Friday, June 11, 2010

Libertarian, Conservative, Tea Party, Who Cares?

Mitch Daniels, governor of Indiana, and by all reports a decent guy, has taken some flak for saying the next President might have to "call for a truce on the so-called social issues." Mike Huckabee disagreed vehemently, saying:

Let me be clear though, the issue of life and traditional marriage are not bargaining chips nor are they political issues. They are moral issues. I didn’t get involved in politics just to lower taxes and cut spending though I believe in both and have done it as a Governor. But I want to stay true to the basic premises of our civilization.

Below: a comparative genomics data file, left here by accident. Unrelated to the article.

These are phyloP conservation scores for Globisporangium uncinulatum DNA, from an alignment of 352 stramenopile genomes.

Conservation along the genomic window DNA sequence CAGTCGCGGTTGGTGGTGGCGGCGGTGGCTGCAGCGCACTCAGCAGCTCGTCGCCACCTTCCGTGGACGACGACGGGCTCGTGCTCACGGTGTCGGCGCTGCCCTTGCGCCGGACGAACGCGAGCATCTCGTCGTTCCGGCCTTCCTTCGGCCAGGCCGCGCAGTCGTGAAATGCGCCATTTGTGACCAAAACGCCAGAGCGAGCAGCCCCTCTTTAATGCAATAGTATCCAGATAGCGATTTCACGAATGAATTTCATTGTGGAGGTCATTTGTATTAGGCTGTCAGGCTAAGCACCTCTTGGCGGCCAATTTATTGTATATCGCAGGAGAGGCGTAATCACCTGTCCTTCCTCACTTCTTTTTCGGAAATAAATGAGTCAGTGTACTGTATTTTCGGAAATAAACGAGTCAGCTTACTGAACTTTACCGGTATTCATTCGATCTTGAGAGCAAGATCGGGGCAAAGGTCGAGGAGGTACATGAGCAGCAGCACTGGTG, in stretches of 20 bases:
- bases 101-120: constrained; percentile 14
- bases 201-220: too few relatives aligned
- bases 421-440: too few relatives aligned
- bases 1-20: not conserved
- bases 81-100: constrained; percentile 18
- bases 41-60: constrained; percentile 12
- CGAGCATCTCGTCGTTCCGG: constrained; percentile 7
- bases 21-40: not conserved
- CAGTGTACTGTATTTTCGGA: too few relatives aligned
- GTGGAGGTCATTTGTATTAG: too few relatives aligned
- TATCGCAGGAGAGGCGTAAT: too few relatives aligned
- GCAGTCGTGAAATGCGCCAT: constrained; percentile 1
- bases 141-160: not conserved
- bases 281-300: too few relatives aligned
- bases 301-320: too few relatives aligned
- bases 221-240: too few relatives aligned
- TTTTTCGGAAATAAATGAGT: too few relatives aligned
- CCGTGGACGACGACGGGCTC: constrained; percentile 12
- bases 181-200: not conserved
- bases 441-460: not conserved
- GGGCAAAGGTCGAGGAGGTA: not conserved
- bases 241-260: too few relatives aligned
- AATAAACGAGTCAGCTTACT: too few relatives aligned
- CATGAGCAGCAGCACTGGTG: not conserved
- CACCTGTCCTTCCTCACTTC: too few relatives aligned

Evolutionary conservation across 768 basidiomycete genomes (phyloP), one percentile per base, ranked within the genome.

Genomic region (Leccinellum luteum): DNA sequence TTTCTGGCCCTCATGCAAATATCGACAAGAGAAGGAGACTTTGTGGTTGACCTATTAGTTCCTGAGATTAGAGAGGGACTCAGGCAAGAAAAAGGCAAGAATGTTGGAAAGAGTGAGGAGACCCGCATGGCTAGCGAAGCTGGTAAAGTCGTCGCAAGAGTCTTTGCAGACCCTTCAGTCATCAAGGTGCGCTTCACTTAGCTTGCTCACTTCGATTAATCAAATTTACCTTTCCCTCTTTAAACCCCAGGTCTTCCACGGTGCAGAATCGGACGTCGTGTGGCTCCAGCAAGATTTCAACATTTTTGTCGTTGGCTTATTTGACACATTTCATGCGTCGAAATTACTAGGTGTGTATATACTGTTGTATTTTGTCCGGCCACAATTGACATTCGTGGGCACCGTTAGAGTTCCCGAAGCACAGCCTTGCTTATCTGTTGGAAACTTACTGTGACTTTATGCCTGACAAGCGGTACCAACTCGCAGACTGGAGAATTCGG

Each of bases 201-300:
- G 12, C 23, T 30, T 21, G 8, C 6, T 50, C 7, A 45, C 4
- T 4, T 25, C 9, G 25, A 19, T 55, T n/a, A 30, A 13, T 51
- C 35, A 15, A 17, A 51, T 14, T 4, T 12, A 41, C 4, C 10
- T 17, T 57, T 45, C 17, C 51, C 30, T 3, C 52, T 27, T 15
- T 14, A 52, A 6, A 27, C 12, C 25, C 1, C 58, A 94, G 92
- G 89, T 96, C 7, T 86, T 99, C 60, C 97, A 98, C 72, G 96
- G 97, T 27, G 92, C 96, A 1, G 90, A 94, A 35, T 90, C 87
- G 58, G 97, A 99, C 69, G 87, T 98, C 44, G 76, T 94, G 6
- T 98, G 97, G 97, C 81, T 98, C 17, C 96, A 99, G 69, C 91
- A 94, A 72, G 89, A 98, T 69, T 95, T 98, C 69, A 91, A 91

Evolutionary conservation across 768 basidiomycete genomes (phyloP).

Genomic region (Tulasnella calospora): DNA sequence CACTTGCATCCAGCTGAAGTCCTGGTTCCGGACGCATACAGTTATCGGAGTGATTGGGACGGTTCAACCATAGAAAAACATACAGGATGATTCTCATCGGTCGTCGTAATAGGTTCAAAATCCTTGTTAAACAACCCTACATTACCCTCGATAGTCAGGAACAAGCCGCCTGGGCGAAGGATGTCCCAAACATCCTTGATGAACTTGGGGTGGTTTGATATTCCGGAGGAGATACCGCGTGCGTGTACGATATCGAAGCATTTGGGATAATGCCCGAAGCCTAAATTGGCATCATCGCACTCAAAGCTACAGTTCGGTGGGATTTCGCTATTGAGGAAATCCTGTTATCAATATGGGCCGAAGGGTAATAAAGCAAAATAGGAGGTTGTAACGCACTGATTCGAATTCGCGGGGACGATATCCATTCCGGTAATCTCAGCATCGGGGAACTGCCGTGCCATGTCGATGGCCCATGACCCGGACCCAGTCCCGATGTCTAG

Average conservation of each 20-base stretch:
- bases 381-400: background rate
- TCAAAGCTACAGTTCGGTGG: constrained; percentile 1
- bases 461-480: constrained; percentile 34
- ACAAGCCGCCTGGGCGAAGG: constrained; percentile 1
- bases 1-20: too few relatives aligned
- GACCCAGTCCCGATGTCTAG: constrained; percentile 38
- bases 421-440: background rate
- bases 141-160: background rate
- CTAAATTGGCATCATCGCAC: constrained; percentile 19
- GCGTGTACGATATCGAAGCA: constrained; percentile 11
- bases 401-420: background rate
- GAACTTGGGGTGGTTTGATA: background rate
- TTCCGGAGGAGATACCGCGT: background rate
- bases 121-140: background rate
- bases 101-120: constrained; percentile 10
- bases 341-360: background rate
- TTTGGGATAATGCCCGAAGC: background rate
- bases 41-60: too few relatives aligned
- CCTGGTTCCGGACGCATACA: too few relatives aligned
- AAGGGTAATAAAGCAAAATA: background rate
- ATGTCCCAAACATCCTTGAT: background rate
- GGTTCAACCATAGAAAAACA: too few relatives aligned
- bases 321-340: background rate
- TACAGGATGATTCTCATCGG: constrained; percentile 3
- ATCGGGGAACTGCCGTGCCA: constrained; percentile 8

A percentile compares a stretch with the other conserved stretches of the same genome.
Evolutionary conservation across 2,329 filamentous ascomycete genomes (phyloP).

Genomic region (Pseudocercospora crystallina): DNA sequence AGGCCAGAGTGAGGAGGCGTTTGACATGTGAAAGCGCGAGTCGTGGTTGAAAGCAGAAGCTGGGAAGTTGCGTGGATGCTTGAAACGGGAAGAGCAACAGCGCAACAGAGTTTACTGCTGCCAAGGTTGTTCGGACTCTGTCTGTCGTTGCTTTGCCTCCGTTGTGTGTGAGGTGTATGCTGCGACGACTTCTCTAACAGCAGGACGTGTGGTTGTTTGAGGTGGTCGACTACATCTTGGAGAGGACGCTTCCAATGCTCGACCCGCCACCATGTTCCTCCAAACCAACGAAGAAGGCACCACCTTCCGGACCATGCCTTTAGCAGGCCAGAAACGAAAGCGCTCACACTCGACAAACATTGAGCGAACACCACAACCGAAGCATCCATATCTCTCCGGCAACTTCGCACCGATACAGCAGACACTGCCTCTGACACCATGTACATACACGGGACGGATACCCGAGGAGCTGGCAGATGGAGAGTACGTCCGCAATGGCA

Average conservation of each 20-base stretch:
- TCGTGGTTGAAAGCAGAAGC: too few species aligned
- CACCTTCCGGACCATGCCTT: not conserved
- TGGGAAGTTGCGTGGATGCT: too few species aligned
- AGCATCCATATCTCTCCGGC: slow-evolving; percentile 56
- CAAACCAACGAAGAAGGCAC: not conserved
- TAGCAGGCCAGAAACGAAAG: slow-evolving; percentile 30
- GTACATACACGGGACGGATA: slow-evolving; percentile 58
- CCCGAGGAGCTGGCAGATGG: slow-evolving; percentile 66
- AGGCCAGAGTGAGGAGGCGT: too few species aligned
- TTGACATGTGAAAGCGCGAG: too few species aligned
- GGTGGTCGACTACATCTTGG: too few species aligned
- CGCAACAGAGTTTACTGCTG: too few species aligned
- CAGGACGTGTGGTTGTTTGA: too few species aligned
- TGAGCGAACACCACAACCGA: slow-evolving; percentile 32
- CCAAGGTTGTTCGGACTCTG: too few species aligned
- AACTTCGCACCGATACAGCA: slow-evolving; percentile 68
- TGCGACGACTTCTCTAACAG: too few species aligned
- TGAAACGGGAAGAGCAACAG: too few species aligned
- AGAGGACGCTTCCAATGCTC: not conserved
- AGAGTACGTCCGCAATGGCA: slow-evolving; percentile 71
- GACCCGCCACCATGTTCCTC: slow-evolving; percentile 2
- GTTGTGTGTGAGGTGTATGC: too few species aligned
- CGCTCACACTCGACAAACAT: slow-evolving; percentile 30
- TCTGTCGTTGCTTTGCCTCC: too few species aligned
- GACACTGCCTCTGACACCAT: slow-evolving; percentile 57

I am not saying that Mitch Daniels is a Tea Party supporter, but Huckabee has certainly kept his distance and used this opportunity to voice conservative distrust of the libertarian leanings of the Tea Party movement. We need to remember that Huckabee will again be a candidate for President. For my part, I think that Governor Daniels had an unfortunate choice of words. According to Andrew Ferguson, "Daniels is pro-life himself, and he gets high marks from conservative religious groups in his state." I think Daniels was saying that the economic mess the country finds itself in is a much more urgent problem than say, abortion or pornography. KT might argue that the pathologies that underlie those issues are at the root of the current mess, I am not so sure. Regardless, within the Tea Party and the Republican party, tensions between conservative and libertarian philosophies are rising.